This Is Why - Ron Hamner
Hate. Hate is an emotion that's so raw, so intense and hostile, that it has the power to change who we are and how we see the world. Because of this ability, hate, true unbridled hate, is rare. But why is that? To say "I don't like" something, or to say something bothers me, is effortless and almost routine. So then, what makes hate different and where does hate's ability to influence and shape the definition of who we are, come from? Where is hate's power? To discover hate's power, you have to first look at love.
Love, like hate, is another life-altering emotion. But, what makes you love something or someone? When you look at your spouse, do you love them because they have a nice personality or appearance? No, you love them because when she smiles, like only she can smile, she squinches her nose a little bit. Do you love something because of the big picture? No, of course not. Love, true love, is found in the details. The joy in loving someone, or something, comes from being able to experience these tiny little details day in and day out and, and though they may mean nothing to any one else in the world, to you, they cornerstone your emotions of joy, happiness, peace and love. But take those details away from someone and you'll see where hate's power lives.
So why do I hate cancer? Because this is the very thing that cancer does. Cancer is a thief, a bully and cancer does not discriminate. Cancer steals away our sacred moments and our most precious details leaving behind only heart ache, loss, despair and hate.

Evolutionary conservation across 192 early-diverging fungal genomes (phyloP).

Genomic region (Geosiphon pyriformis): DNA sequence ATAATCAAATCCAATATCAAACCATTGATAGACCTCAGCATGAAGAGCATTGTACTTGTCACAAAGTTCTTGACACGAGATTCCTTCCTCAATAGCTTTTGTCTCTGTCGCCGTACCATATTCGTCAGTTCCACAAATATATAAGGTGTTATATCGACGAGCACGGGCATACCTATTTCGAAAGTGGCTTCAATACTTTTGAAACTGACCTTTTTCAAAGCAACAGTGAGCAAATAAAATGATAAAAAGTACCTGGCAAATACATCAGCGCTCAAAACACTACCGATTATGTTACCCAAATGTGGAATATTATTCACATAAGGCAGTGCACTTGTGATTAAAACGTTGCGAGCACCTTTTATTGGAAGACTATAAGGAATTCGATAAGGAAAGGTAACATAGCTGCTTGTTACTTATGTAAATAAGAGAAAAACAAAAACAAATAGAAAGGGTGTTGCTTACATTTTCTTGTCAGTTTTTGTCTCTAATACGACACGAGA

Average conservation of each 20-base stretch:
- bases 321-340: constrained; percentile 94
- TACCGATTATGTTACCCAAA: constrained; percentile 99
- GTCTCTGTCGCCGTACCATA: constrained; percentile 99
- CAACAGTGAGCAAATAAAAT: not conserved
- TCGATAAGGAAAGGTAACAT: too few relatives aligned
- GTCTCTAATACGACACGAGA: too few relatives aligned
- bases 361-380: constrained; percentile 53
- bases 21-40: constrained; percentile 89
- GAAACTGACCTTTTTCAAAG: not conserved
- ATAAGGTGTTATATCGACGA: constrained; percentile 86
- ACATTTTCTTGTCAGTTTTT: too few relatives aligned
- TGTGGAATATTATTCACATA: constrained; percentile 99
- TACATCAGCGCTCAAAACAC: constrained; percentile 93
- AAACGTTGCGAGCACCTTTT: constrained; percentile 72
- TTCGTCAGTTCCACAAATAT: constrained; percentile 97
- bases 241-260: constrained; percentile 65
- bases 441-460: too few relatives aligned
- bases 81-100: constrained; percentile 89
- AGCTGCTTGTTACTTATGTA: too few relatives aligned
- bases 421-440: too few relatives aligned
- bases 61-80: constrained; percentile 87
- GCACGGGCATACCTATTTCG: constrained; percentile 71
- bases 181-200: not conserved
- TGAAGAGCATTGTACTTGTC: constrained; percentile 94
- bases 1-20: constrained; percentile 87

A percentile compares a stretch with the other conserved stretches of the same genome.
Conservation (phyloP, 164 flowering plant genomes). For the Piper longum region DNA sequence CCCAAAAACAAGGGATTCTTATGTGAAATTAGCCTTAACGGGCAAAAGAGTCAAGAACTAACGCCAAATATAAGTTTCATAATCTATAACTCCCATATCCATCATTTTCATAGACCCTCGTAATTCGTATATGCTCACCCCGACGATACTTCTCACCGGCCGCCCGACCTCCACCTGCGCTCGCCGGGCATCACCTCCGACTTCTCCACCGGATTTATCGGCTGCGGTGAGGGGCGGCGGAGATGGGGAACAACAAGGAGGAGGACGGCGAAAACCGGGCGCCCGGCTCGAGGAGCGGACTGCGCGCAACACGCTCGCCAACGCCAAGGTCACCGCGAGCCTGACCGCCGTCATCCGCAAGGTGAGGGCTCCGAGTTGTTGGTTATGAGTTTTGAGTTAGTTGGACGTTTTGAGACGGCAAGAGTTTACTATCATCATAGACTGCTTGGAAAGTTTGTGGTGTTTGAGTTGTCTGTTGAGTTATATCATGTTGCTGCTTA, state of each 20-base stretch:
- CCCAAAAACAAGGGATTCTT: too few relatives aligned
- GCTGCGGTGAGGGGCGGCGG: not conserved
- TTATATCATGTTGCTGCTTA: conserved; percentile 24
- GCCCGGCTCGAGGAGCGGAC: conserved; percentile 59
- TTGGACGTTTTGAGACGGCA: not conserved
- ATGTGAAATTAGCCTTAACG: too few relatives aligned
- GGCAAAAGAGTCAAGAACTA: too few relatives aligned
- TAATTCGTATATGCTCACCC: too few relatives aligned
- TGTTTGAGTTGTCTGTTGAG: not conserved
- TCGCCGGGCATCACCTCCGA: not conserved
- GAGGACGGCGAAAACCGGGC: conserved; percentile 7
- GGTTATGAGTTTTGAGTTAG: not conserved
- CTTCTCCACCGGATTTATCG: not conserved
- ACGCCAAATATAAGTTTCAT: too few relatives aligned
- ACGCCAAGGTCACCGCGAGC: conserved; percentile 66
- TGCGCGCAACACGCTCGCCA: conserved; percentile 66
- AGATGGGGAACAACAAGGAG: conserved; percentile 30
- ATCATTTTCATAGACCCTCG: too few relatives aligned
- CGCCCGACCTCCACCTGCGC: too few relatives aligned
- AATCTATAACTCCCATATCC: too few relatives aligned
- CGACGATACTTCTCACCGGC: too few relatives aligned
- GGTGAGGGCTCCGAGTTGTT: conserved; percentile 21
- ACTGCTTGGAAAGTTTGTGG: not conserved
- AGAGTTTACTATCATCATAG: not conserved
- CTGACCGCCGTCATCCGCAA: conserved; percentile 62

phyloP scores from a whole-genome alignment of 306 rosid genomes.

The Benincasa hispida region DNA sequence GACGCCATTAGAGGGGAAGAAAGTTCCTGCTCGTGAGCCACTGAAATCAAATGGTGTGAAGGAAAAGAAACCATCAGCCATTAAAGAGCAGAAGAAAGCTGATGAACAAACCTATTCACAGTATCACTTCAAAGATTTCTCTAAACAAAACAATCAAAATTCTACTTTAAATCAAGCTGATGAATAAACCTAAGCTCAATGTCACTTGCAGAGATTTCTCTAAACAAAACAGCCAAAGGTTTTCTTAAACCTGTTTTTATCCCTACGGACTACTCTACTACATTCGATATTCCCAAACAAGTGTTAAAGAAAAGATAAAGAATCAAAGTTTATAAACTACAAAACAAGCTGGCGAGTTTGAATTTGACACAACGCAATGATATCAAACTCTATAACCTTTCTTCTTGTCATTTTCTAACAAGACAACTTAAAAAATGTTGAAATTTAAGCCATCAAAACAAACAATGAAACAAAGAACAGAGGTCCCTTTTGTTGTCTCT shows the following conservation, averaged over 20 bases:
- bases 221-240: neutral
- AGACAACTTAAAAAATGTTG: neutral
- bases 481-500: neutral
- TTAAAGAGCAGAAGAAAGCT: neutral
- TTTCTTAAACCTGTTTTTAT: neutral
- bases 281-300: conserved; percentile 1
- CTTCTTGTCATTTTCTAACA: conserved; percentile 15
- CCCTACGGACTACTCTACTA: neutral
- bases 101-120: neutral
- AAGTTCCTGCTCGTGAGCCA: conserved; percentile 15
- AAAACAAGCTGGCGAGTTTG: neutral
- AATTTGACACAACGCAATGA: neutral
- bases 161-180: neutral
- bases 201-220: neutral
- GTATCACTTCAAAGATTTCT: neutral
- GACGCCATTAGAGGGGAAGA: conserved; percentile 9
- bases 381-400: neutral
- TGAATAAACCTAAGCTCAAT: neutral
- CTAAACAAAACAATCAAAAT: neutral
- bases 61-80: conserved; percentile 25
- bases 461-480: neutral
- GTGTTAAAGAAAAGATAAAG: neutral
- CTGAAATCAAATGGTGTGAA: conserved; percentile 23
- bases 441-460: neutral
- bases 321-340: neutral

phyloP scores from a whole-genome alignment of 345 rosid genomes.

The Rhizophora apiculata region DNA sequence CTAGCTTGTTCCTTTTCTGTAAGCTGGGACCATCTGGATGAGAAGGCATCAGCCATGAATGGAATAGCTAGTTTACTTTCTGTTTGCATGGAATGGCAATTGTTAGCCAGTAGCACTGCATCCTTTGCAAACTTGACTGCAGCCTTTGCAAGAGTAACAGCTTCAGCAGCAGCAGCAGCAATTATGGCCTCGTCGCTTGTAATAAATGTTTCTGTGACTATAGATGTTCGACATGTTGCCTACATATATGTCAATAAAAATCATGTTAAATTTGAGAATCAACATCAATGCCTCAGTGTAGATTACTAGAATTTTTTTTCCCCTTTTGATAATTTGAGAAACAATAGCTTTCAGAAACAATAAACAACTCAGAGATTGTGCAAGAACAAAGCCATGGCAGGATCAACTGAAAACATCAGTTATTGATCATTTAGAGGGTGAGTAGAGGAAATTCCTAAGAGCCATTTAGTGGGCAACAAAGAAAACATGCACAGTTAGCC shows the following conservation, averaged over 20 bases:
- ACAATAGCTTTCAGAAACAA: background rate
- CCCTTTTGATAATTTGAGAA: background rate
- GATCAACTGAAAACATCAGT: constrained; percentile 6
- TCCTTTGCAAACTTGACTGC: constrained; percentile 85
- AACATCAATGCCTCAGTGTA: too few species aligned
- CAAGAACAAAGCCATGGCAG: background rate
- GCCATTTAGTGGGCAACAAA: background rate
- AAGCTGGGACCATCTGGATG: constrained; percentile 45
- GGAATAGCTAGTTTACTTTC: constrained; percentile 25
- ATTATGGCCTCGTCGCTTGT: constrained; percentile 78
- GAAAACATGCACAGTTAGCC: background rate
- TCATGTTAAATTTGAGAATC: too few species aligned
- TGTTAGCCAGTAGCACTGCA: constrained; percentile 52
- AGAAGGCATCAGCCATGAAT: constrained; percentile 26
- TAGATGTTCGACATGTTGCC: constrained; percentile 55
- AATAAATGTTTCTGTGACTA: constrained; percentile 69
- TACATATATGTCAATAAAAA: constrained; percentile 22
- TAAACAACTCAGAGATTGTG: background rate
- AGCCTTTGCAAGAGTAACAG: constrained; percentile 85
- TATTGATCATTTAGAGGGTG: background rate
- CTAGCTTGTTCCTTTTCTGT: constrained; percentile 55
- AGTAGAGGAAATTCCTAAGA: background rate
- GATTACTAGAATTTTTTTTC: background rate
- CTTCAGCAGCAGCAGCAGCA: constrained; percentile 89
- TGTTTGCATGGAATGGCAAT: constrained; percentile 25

In 2004, I got a phone call from a long time friend and he shared with me that his father was diagnosed with cancer. It was my first taste of hate. I hated cancer for what it was doing to my friend and his family. I hated cancer for making me feel helpless. I hated not knowing what to do, or even what I could do. But God knew. God sent me to Texas. I went to my first Livestrong challenge to show support for and ride in honor of my friend and his father. I went there just to ride. What I didn't expect was to find myself immersed in a new family. A family tied together, not only by a mutual hatred of cancer, but bound together from using their own hatred of cancer as a call to action, a call to rise and a call to fight.
In 2006, myself and fellow cyclist David Goodall, used our own hate of cancer to form Grab My Wheel, a cycling based non-profit organization. However, Grab My Wheel is not a what, but a who. The Grab My Wheel jersey is on the backs of numerous people and yes, every single one of them is fast where it really matters. Fast to stand up and support a friend and fast to react when there is a need.
Every Grab My Wheel rider is amazingly strong, but it is in character and principles, not necessarily in the watts put to a crank. Grab My Wheel riders have some of the biggest hearts on the planet, but it has nothing to do with our VO2 max. On the bike, front of the pack, back of the pack, it makes no difference where you start or even if you finish. The race we are in has no podium. Our mission is to make a difference in the fight against cancer, to fight for every detail, every precious moment and to let those going through their fight know they are not alone.
And we will never quit.
In the fight against cancer, no one rides alone.